Make heatmaps in R

Here are a few tips for making heatmaps in R. We’ll use quantile color breaks, so each color represents an equal proportion of the data. We’ll also cluster the data with neatly sorted dendrograms, so it’s easy to see which samples are closely or distantly related.

Read the source code for this post.

Summary

1. Making random data
2. Making a heatmap
3. Uniform breaks
4. Quantile breaks
5. Transforming the data
6. Sorting the dendrogram
7. Rotating column labels

Making random data

Let’s make some random data:

Here’s the data:

Let’s split our columns into 3 groups:

Let’s increase the values for group 1 by a factor of 5:

The data is skewed, so most of the values are below 50, but the maximum value is 172 :

Making a heatmap

Let’s make a heatmap and check if we can see that the group 1 values are 5 times larger than the group 2 and 3 values:

The default color breaks in pheatmap are uniformly distributed across the range of the data.

We can see that values in group 1 are larger than values in groups 2 and 3. However, we can’t distinguish different values within groups 2 and 3.

Uniform breaks

We can visualize the unequal proportions of data represented by each color:

With our uniform breaks and non-uniformly distributed data, we represent 86.5% of the data with a single color.

On the other hand, 6 data points greater than or equal to 100 are represented with 4 different colors.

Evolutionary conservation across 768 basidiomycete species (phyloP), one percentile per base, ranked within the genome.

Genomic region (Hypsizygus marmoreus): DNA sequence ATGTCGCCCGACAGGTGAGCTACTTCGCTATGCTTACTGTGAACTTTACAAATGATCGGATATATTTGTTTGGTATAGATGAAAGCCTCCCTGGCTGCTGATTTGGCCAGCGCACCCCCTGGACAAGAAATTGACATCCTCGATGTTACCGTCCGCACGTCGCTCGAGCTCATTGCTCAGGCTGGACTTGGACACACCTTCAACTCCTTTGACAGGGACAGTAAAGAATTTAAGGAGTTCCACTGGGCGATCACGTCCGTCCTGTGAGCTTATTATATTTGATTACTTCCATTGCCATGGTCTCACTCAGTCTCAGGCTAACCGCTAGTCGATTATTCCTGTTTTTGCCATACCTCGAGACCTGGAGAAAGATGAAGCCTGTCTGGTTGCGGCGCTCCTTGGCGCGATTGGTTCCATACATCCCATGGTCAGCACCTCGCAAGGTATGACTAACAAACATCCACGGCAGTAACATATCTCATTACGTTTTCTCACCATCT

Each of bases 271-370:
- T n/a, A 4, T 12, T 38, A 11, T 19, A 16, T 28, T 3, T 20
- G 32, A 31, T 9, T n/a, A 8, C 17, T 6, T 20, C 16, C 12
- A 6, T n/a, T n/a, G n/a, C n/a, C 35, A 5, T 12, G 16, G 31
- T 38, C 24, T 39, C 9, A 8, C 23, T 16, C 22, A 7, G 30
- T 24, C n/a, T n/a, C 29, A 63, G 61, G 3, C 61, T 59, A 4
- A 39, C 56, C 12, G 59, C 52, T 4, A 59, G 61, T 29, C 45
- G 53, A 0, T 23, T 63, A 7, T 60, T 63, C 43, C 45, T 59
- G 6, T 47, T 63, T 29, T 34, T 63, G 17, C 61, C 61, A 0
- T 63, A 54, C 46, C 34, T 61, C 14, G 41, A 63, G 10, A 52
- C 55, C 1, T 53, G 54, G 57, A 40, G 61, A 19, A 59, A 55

Quantile breaks

If we reposition the breaks at the quantiles of the data, then each color will represent an equal proportion of the data:

When we use quantile breaks in the heatmap, we can clearly see that group 1 values are much larger than values in groups 2 and 3, and we can also distinguish different values within groups 2 and 3:

Transforming the data

We can also transform the data to the log scale instead of using quantile breaks, and notice that the clustering is different on this scale:

Sorting the dendrograms

The dendrogram on top of the heatmap is messy, because the branches are ordered randomly:

Let’s flip the branches to sort the dendrogram. The most similar columns will appear clustered toward the left side of the plot. The columns that are more distant from each other will appear clustered toward the right side of the plot.

Let’s do the same for rows, too, and use these dendrograms in the heatmap:

Rotating column labels

Here’s a way to rotate the column labels in pheatmap (thanks to Josh O’Brien):